We’re still using two Roku 3 units here at Chez Thurrott, and I feel like this model offers the best value, unless of course you really do have a 4K TV set. It costs $100 and provides 1080p video, a great remote, dual-band wireless plus Ethernet, HDMI connectivity for video, and USB and microSD card ports for connecting media. I use a Roku 3 in the living room to access media on my NAS and Windows PCs.

Regardless of which Roku you get, you’ll find the best service compatibility anywhere, with great apps for Roku, Hulu Plus, Amazon Video, Google Play Video, and much, much more. All that’s missing is Apple (shocker) and of course Microsoft, which has no excuse.

Runner-up: Amazon Fire TV

The Amazon Fire TV undercuts Roku on price—it’s just $85 as I write this—and it offers nearly as much content as does Roku (minus Google Play Video, most notably. And the newest version even support 4K video, albeit at 30 fps. (The Roku 4 does 4K video at 60 fps.) So why isn’t it number one?

Simple: Amazon’s interface is too Amazon-centric, and it treats other ecosystems (Netflix, Hulu, whatever) as standalone apps that are outside the main content UI. The Roku is much more agnostic, and treats all services equally, and even lets you search for content across these services from a single place. It’s just better.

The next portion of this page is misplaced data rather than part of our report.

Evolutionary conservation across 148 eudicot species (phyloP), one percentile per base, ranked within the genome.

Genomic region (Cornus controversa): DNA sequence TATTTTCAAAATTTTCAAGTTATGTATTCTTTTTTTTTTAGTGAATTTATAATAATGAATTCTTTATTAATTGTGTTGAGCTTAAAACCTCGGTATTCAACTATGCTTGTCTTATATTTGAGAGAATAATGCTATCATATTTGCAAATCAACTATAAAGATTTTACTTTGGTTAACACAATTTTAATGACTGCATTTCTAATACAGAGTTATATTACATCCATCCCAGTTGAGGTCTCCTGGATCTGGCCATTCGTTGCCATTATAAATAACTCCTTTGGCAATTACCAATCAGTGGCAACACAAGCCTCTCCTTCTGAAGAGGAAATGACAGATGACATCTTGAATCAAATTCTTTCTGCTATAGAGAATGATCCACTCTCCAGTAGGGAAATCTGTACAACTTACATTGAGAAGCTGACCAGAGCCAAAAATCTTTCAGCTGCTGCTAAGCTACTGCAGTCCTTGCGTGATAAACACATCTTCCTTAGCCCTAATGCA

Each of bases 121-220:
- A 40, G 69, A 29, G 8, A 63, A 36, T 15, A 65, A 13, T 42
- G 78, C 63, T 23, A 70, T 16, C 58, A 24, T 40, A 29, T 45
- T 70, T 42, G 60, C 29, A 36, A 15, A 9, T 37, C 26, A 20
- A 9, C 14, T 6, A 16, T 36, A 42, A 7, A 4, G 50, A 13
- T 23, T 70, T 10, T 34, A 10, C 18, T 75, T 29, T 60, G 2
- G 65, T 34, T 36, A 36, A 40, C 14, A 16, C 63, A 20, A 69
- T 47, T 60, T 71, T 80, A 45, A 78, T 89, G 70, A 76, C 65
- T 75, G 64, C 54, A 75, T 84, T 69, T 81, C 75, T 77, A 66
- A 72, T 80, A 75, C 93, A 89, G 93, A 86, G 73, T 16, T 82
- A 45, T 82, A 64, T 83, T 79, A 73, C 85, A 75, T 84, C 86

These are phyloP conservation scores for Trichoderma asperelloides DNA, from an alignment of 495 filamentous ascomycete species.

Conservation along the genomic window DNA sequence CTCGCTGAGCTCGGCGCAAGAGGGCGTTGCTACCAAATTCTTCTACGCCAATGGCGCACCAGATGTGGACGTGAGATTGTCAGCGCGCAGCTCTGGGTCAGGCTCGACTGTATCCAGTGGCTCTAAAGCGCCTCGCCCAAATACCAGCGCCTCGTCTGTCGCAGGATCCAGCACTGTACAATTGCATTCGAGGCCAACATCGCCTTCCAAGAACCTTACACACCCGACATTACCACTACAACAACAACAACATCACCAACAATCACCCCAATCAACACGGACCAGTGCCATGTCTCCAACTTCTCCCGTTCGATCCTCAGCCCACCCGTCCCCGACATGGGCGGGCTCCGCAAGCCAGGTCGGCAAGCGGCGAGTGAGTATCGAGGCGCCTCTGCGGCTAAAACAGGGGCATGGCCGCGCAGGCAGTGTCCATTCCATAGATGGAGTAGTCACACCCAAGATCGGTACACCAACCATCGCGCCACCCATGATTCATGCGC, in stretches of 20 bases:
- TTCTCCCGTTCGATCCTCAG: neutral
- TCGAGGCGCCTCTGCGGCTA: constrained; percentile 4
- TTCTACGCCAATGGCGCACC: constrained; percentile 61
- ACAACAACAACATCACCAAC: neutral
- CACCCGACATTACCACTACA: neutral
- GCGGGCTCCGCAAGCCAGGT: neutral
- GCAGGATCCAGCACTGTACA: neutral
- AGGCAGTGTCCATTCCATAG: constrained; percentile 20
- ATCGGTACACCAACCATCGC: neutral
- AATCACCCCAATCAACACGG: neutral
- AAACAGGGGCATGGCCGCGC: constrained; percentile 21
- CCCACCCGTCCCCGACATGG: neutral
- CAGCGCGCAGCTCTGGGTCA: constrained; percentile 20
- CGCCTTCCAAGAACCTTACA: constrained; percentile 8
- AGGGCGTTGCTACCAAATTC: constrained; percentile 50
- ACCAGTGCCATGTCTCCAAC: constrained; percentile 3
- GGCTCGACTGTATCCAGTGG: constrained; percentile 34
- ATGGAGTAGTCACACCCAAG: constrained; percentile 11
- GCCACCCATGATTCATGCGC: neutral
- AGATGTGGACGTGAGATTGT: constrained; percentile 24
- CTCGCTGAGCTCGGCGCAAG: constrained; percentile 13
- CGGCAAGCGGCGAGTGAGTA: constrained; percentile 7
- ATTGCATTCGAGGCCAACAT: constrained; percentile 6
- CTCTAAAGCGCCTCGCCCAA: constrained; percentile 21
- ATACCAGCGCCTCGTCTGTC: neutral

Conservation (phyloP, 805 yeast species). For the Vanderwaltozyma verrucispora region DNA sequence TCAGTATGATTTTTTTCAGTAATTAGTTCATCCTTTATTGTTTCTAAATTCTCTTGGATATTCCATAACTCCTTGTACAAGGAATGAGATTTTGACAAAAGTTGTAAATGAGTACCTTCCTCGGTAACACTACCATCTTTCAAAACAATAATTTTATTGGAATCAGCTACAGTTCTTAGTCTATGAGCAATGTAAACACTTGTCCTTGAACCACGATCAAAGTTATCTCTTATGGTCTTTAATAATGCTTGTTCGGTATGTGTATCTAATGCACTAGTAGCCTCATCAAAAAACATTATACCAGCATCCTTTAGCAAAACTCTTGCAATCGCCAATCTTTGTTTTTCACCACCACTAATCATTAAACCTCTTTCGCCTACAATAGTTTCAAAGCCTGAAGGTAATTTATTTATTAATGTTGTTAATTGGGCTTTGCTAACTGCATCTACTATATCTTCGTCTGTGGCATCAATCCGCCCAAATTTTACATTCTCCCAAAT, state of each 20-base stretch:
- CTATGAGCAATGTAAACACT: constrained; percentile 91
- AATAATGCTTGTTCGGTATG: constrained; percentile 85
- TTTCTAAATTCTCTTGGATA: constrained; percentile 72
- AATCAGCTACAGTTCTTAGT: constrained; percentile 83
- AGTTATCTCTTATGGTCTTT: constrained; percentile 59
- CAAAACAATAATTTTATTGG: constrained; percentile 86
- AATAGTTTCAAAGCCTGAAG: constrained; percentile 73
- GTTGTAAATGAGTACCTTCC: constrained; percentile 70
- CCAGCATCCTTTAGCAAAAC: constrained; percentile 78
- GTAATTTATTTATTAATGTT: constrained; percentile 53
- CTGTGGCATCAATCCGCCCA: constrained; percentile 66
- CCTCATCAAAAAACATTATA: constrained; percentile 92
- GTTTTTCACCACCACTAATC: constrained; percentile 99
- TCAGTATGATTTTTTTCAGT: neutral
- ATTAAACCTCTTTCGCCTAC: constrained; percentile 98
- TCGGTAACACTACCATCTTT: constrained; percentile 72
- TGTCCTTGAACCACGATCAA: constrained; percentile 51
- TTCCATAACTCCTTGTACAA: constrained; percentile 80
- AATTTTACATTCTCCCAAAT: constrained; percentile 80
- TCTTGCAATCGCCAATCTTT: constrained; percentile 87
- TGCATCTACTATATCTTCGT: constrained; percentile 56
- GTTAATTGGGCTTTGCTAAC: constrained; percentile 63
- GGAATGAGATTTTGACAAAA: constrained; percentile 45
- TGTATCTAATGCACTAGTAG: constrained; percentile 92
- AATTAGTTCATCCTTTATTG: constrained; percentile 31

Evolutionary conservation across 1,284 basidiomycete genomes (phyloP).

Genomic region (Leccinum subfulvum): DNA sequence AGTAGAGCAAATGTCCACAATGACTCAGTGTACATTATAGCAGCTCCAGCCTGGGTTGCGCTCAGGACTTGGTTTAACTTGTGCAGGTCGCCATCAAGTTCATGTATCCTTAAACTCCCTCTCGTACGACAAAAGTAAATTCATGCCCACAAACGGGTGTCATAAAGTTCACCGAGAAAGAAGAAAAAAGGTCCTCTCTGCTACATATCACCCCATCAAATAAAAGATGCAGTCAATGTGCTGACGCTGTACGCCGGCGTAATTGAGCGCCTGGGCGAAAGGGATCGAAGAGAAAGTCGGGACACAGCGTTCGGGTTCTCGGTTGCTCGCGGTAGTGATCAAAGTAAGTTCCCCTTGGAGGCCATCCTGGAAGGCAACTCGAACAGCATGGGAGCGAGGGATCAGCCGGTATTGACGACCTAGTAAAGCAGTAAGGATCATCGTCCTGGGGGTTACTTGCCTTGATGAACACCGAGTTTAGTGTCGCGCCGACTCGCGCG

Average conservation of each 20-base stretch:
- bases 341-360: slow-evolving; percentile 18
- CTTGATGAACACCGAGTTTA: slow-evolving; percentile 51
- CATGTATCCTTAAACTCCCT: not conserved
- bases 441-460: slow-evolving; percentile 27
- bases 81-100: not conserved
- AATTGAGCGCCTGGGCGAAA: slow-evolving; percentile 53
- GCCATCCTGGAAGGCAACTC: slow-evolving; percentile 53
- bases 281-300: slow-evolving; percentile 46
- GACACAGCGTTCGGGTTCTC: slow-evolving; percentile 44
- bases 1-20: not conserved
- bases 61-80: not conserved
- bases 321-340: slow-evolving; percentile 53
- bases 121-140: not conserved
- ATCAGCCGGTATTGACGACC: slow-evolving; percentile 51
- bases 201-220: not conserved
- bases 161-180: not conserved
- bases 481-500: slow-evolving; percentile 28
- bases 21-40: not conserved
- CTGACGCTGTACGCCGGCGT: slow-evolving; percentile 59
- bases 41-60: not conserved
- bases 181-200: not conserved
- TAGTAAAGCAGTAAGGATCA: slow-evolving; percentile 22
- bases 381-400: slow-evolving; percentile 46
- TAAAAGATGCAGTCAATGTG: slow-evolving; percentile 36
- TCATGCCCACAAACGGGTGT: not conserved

But you’ll get great performance from Fire TV, and if you’re already invested in Amazon’s ecosystem, it’s a no-brainer. Regardless, it’s still a top choice. Just not the top choice.

Runner-up: Apple TV

I had high hopes for the new Apple TV ($150 and up), but it’s proven to be somewhat frustrating to use. First, the remote is finicky, and the top navigation touch area is gimicky, and makes it hard to get to exactly where you want to go in a video especially. (Are 30- and 15- second jump buttons too obvious?) And second, and more problematically, the promises of Apple’s open app store haven’t borne fruit, at least not yet. The Apple TV app selection is the worst of all the living room solutions, by far. And it just isn’t getting better. Yet.

That may change, but until it does, I don’t recommend Apple TV to anyone … except for Apple fans, who will want to buy one immediately. There’s no other easy way to enjoy Apple-purchased content in the living room. Talk about a captive audience.

Best media-streaming stick